Ace’s HIGH #60: All That Glitters…

Hiroshi Tanahashi’s life story can now be told in this series of autobiographical interviews, available for the first time in English!

<–Ace’s HIGH #59: Nobody Likes a Poser

Ace’s HIGH #61 Coming June 23!->

–Last time we talked about the first defence of your second IWGP reign, against Hirooki Goto in Ryogoku on November 11 2007. That same night, Shinsuke Nakamura returned to action tagging with Giant Bernard against Yuji Nagata and Manabu Nakanishi. Nakamura won that match and moved to challenge you next, but Togi Makabe intervened, leading to a number one contender’s match December 9 in Nagoya. 

Tanahashi: The match I had with Taiyo Kea at Wrestle Kingdom 1 was the semi main, so January 4 2008 would be my first time with the IWGP Heavyweight Championship in the Tokyo Dome main event. Myself, Goto, Nakamura and Makabe were being called the four pillars of NJPW at the time. 

–You were the standard bearers for the next generation after the Third Gen of Nagata and his contemporaries. 

Tanahashi: It was an interesting period. It was a turning point for the company, and I had some important growth of my own. I really think it was here that I started to be able to read the situation around each of my matches and gameplan accordingly. 

–So you made your own strides as a performer. 

Tanahashi: Like, July 2005 when I was on the NOAH Tokyo Dome card against Takeshi Rikio, that was a case where I couldn’t, or didn’t read the room. I was an invader on someone else’s turf, but thought if I just did my best like normal, I would still get over. The match really suffered as a result. By the time of my second reign I was better at looking at the meaning of each match and the circumstances around it.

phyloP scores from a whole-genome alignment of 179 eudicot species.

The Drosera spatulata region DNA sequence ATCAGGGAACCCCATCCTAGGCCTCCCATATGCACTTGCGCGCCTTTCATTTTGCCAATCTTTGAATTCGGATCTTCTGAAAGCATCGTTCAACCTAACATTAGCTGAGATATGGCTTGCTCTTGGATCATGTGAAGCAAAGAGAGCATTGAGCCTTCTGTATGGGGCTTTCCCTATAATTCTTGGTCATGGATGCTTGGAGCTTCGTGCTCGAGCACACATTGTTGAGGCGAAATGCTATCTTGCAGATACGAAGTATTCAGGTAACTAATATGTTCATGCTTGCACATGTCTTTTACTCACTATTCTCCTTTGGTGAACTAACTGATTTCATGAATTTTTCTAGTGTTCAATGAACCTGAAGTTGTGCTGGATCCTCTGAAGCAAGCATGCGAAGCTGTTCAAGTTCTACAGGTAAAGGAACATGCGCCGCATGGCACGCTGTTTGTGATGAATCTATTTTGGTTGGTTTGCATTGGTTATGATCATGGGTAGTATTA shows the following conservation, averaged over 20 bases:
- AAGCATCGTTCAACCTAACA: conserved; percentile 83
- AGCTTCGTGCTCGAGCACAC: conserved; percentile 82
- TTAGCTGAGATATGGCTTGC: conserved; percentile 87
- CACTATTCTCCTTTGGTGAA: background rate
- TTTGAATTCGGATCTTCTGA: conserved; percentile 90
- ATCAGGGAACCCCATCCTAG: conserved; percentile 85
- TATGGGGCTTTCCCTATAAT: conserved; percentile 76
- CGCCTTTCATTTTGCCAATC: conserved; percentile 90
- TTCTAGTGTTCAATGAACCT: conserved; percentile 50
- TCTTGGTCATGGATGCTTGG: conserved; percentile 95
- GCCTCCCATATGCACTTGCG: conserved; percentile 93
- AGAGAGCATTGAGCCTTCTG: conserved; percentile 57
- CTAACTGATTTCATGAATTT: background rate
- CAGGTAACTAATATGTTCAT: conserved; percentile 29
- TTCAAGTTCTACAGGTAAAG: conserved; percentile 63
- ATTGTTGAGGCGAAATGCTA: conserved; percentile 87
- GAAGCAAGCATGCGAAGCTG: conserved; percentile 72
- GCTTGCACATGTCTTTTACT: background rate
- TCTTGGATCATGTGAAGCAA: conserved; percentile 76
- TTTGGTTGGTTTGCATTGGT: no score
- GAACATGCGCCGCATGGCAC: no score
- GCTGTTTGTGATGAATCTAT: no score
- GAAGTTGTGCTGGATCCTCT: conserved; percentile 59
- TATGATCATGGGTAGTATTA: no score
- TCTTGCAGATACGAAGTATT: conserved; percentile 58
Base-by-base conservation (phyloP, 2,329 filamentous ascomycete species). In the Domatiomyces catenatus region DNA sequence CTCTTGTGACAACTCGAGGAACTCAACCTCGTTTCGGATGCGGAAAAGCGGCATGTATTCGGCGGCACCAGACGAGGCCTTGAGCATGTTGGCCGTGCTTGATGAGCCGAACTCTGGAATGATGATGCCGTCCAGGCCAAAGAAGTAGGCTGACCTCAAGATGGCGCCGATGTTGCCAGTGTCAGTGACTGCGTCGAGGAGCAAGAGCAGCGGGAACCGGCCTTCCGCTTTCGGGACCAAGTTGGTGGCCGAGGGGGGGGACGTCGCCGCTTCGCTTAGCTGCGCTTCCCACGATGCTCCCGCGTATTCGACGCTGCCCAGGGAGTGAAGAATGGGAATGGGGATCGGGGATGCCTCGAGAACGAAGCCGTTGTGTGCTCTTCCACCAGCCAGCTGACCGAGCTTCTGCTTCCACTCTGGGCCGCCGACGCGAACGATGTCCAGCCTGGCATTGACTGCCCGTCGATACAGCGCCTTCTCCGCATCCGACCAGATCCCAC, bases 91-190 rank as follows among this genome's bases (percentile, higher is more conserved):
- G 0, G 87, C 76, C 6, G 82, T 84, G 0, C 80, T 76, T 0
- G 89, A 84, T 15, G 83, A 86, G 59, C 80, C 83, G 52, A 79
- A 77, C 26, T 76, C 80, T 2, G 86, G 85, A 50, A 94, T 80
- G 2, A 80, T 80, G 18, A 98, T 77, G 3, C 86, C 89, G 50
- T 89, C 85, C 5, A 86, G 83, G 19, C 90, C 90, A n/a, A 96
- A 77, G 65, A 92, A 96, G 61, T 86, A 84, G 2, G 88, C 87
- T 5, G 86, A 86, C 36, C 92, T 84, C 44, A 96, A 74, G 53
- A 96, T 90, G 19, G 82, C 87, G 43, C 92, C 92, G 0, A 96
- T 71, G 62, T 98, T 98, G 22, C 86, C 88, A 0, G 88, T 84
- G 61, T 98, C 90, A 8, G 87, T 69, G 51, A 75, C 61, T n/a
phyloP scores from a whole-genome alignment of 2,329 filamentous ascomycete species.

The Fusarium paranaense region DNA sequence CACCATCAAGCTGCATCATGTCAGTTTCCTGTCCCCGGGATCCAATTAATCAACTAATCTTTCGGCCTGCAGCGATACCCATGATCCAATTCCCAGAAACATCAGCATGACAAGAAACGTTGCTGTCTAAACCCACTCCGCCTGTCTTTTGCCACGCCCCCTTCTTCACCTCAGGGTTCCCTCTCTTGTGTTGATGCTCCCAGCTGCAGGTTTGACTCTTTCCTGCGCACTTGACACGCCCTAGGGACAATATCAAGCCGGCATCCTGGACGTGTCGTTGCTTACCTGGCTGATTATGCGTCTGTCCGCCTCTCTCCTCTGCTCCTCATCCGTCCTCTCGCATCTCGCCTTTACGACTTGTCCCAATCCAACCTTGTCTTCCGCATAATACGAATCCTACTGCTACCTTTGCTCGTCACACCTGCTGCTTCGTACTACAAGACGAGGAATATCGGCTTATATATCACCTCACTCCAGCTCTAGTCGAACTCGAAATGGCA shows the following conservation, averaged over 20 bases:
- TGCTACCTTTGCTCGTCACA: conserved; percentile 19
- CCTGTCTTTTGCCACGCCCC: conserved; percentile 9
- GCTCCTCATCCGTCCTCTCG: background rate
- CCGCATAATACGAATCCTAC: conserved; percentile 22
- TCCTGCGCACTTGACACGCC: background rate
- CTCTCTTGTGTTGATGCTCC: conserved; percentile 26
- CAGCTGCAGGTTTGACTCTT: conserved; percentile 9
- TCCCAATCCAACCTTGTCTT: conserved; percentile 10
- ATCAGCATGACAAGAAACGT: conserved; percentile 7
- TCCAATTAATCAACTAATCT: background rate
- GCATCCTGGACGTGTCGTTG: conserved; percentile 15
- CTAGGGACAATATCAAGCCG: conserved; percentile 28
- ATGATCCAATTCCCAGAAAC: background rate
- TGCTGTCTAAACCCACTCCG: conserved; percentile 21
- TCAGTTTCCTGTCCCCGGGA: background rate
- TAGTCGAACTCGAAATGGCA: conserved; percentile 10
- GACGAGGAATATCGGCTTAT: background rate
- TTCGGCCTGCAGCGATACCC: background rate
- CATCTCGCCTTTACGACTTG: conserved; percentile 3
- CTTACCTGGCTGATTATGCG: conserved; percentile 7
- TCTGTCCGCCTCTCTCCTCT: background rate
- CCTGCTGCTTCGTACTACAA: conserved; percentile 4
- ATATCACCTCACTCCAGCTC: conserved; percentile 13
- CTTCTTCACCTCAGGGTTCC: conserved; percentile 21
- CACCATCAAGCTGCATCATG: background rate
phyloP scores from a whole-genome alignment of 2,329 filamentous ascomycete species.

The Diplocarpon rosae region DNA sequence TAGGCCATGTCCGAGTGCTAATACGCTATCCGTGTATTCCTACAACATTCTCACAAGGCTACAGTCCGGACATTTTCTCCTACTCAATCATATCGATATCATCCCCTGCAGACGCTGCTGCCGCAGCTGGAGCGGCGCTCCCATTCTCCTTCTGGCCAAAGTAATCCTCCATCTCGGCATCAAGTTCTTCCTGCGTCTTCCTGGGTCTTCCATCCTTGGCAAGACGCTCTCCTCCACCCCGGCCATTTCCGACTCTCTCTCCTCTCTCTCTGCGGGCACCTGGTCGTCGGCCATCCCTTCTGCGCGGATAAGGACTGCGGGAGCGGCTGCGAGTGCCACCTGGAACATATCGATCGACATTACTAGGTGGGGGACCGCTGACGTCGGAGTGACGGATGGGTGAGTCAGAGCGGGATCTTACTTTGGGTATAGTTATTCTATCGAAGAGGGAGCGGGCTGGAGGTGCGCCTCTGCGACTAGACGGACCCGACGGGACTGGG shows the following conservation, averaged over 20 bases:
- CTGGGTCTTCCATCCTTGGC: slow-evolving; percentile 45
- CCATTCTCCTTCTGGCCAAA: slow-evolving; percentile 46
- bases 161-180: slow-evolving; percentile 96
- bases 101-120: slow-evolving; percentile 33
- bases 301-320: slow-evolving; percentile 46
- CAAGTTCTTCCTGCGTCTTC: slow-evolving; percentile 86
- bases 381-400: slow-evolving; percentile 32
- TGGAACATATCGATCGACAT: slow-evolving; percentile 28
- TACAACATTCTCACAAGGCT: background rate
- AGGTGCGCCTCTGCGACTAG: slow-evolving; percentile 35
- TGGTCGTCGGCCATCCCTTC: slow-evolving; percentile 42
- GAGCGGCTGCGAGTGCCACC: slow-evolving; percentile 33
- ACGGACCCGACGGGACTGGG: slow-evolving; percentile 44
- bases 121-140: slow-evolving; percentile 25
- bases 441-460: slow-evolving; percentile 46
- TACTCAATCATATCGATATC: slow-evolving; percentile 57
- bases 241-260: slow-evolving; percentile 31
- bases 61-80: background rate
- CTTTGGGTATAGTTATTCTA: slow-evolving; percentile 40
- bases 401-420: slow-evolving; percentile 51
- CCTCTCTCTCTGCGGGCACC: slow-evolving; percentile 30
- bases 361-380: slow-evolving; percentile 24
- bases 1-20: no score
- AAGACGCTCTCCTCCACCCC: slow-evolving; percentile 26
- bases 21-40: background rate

–So December 9 saw you wrestle Giant Bernard while Nakamura faced and beat Makabe. He challenged you at the end of the night, and the Wrestle Kingdom main event was set, Nakamura vs Tanahashi. A replay from the 2005 January 4 main, but this time for the IWGP Heavyweight title. 

Tanahashi: I think that in those intervening three years, we both changed a lot, but I had changed more. 

–That’s true. You were in your second reign as champion while Nakamura hadn’t been in the IWGP scene since he vacated in his first reign due to injury in 2004. 

Tanahashi: My junior Nakamura rocketed ahead of me at the start of his career, but with me and him it was always tortoise and hare. I’d gotten ahead, but now the hare had realised he needed to start running again. 

–It’s become a bit of a mannerism of yours, but this match was the first time we saw you skip down the Tokyo Dome ramp.

Tanahashi: It’s not very old school is it? Skipping down the ramp is a bit of a contrast to this idea of the gravity of the situation, the fighting spirit at the forefront, a steadfast walk to the ring. Part of that skip was that same flipping the bird to the people that said I wasn’t ‘New Japan enough’. I’m also of the opinion that your entrance should be a way to show at a glance what kind of wrestler you are. This made me stand out, let people know I’m not like the other wrestlers. It wasn’t just a case of messing around (laughs).